The Mississippi museum joins several others focused on civil rights: the Center for Civil and Human Rights in Atlanta ; the National Civil Rights Museum in Memphis, Tennessee; the Rosa Parks Museum in Montgomery, Alabama; Birmingham Civil Rights Institute in Alabama. The National Museum of African American History and Culture in Washington has attracted crowds since opening in 2016.

Eddie S. Glaude Jr., a 49-year-old Mississippi native who chairs African-American Studies at Princeton University, said “Mississippi was ground zero” for the civil rights movement, and it’s significant that the state presents an honest account of its history.

“America can’t really turn a corner with regards to its racist and violent past and present until the South, and particularly a state like Mississippi, confronts it — and confronts it unflinchingly,” Glaude said.

In the Mississippi Civil Rights Museum, columns list about 600 documented lynchings — most of them of black men. One gallery’s ceiling shows decades-old racist advertising images.

Ku Klux Klan robes are on display. So’s the remnant of a cross that was burned in 1964 outside white merchants’ in McComb after they refused to fire black employees who registered to vote. So are mug shots of black and white Freedom Riders, who were arrested in Jackson in 1961 for challenging segregation on buses.

A large display tells about Emmett Till, the black teenager from Chicago who was kidnapped and killed after witnesses said he whistled at a white woman working in a Mississippi grocery store in 1955.

The central gallery provides a hopeful respite: An abstract sculpture 30 feet (9 meters) tall lights up as a soundtrack plays the folk song “This Little Light of Mine.” As more visitors enter, more voices join the chorus and more lights flicker, symbolizing how one person’s work can become part of a larger effort that leads to change.—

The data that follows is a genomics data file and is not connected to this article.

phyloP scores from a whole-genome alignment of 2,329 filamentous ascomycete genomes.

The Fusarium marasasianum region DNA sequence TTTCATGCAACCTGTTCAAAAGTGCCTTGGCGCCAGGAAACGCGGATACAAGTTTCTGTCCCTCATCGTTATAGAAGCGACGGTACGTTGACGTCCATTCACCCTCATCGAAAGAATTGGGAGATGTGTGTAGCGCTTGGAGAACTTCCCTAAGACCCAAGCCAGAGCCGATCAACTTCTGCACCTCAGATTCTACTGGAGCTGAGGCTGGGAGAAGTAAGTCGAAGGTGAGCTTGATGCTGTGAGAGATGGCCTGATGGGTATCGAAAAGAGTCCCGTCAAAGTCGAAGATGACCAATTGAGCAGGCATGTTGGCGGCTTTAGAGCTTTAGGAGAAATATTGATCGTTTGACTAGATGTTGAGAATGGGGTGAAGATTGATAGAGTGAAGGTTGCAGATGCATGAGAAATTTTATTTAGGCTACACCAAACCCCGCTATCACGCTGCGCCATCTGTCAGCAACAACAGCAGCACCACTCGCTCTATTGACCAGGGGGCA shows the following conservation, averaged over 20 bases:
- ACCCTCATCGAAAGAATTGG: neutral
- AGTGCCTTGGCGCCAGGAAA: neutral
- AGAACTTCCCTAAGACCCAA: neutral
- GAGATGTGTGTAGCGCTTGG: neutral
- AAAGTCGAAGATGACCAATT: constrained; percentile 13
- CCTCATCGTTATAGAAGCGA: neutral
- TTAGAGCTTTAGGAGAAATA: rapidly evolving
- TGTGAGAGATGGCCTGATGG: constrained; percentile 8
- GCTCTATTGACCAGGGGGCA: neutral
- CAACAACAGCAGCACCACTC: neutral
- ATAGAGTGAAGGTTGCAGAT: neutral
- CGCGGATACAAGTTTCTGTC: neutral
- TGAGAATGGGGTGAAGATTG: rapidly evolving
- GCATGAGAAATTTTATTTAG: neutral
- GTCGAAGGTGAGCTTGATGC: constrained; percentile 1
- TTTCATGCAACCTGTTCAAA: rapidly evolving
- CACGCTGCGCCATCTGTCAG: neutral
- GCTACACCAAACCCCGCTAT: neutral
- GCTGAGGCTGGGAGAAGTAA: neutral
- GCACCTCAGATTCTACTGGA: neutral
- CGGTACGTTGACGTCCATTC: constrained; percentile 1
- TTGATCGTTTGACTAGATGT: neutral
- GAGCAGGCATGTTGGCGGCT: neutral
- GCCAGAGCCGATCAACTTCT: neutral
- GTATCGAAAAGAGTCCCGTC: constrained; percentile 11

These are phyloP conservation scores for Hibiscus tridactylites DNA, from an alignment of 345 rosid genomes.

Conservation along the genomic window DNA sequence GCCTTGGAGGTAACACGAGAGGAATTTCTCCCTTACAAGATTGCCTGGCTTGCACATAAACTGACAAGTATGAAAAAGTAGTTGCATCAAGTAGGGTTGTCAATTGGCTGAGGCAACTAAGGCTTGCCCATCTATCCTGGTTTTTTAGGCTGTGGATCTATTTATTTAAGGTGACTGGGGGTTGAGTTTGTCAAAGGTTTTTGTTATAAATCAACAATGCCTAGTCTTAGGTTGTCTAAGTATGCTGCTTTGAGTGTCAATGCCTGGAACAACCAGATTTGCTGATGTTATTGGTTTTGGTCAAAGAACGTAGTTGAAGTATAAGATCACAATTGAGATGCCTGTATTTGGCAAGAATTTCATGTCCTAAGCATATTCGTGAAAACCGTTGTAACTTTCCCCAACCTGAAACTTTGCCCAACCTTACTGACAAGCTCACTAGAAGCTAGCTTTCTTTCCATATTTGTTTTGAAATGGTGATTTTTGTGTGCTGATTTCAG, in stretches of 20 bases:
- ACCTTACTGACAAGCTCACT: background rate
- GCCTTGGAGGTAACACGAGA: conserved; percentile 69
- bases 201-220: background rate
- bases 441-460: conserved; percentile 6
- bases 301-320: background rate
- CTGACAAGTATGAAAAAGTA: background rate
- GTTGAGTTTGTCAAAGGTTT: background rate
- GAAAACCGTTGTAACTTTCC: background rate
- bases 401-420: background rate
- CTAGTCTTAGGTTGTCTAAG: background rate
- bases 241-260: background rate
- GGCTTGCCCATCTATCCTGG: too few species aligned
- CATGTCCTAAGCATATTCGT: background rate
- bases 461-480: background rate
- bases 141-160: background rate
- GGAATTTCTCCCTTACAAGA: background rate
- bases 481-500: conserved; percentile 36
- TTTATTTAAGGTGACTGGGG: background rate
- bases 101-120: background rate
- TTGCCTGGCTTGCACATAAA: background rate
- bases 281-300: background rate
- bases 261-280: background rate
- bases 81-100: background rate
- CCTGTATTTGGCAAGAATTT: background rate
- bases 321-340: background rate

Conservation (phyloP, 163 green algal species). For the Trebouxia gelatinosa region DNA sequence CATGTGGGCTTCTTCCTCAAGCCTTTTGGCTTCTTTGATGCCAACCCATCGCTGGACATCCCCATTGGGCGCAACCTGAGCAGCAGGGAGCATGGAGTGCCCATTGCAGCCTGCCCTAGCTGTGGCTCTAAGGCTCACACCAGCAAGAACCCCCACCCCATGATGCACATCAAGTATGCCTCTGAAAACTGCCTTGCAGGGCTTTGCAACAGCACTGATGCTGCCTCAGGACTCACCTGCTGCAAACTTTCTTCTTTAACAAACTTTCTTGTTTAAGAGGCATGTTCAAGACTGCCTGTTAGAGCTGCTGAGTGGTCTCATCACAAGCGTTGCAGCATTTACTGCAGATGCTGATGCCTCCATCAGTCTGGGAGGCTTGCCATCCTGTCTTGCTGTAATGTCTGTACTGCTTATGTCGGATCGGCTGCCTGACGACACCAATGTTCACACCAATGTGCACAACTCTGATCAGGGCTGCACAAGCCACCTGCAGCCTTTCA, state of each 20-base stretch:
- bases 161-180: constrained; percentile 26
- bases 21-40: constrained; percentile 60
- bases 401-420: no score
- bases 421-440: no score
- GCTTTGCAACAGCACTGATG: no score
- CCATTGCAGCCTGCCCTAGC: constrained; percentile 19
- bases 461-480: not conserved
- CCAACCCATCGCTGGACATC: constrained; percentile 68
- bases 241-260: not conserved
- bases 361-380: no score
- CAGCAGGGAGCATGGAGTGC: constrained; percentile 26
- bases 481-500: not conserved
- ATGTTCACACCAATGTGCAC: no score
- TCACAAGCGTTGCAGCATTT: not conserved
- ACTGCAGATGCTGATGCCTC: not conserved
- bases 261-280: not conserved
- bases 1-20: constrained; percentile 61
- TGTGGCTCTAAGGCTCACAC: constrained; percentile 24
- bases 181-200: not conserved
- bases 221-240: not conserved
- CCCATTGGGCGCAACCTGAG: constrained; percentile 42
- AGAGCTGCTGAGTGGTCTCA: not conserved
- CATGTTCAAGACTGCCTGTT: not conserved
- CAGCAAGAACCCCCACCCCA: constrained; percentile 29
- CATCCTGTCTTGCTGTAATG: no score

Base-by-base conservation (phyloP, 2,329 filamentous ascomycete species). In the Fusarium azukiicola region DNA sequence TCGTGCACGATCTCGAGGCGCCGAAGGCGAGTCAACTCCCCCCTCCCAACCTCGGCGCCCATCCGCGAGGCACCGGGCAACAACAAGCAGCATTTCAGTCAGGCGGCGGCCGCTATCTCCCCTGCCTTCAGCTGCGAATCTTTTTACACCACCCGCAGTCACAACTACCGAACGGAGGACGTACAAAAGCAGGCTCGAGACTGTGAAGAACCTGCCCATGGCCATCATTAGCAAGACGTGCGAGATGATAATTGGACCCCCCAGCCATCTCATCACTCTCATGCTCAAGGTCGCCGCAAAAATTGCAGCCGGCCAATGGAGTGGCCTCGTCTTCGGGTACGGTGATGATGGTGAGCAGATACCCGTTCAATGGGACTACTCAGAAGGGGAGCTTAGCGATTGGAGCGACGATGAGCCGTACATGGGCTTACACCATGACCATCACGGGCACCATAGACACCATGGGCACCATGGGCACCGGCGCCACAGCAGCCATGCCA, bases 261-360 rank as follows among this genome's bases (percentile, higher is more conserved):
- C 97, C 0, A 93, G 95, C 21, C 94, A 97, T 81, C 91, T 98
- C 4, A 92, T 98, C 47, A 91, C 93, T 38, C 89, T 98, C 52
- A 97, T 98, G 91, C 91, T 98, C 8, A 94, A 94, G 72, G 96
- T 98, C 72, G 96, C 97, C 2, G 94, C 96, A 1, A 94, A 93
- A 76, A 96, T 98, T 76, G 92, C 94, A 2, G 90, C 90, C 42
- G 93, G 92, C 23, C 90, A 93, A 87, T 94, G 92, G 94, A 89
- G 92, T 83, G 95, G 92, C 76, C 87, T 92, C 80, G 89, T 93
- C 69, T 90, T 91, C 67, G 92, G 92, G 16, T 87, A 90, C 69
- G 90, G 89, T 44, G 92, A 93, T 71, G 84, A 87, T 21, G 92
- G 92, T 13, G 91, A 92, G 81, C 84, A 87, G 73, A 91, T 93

Christmas Markets in Britian


(Recently published in the Independent)

It may be five weeks until Christmas, but Britain‘s festive markets have already started opening their doors. Here are some of the best options for mulled wine, traditional wooden toys, ice rinks and much more.


November 23 to December 10

This is a bumper market with over 200 stalls lining the streets of Bath around the wonderful Roman Baths and the Abbey. Nearly all the items and produce on sale are from the local area, or made by local suppliers. Ceramics and glasswear, clothes, toys and homeware are among the items on sale – as well as food and drink. When you’ve done enough shopping, head for the ice rink (open until January 2, 2018) and glow-in-the-dark crazy golf course at nearby Royal Victoria Park, take a tour of the Roman Baths, or watch a performance at the Theatre Royal.

bathchristmasmarket.co.uk;  visitbath.co.uk

Bath travel guide


November to January (various dates)

Visitors can take their pick from several markets throughout London, from the traditional Nordic inspired Southbank Centre Winter Market (November 14 to December 30) at Royal Festival Hall Riverside, to the festive extravagance of Hyde Park Winter Wonderland (November 18 to January 2), with its giant observation wheel, ice rink, circus shows and ice bar alongside the Christmas market. The pop-up town of Winterville will take over part of Clapham Common from November 23 to January 1, with an indoor market and entertainment including a Street Feast food area, big wheel, crazy golf and roller disco.


London travel guide

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November 19 to January 7 

Edinburgh has a host of festive markets and fairs taking place into New Year. Visitors can choose from the Christmas market in East Princes Street Gardens with a big wheel and Star Flyer chair ride (ends January 6) and another in George Street, with Santa’s Grotto and a new Ice Adventure feature (ends December 24).


Edinburgh travel guide


November 16 to December 24

Frankfurt Christmas Market in Birmingham is the largest German market held outside Germany and Austria. Visitors can soak up the village atmosphere in Victoria Square while enjoying a range of German fare – from mulled wine and beers to meats and pastries. The Christmas Craft Fair next door extends onto Chamberlain Square, featuring various handmade gifts from local artists.



November 18 to December 23

Belfast‘s City Hall gardens are transformed into a village setting for its Christmas market. Visitors can wander around its stalls, sampling festive treats from Belgian chocolates and French tarts to various cheeses and German sausages. As well as authentic continental food, you’ll find clothing, arts crafts and decorations from across Europe and Santa’s Grotto for children.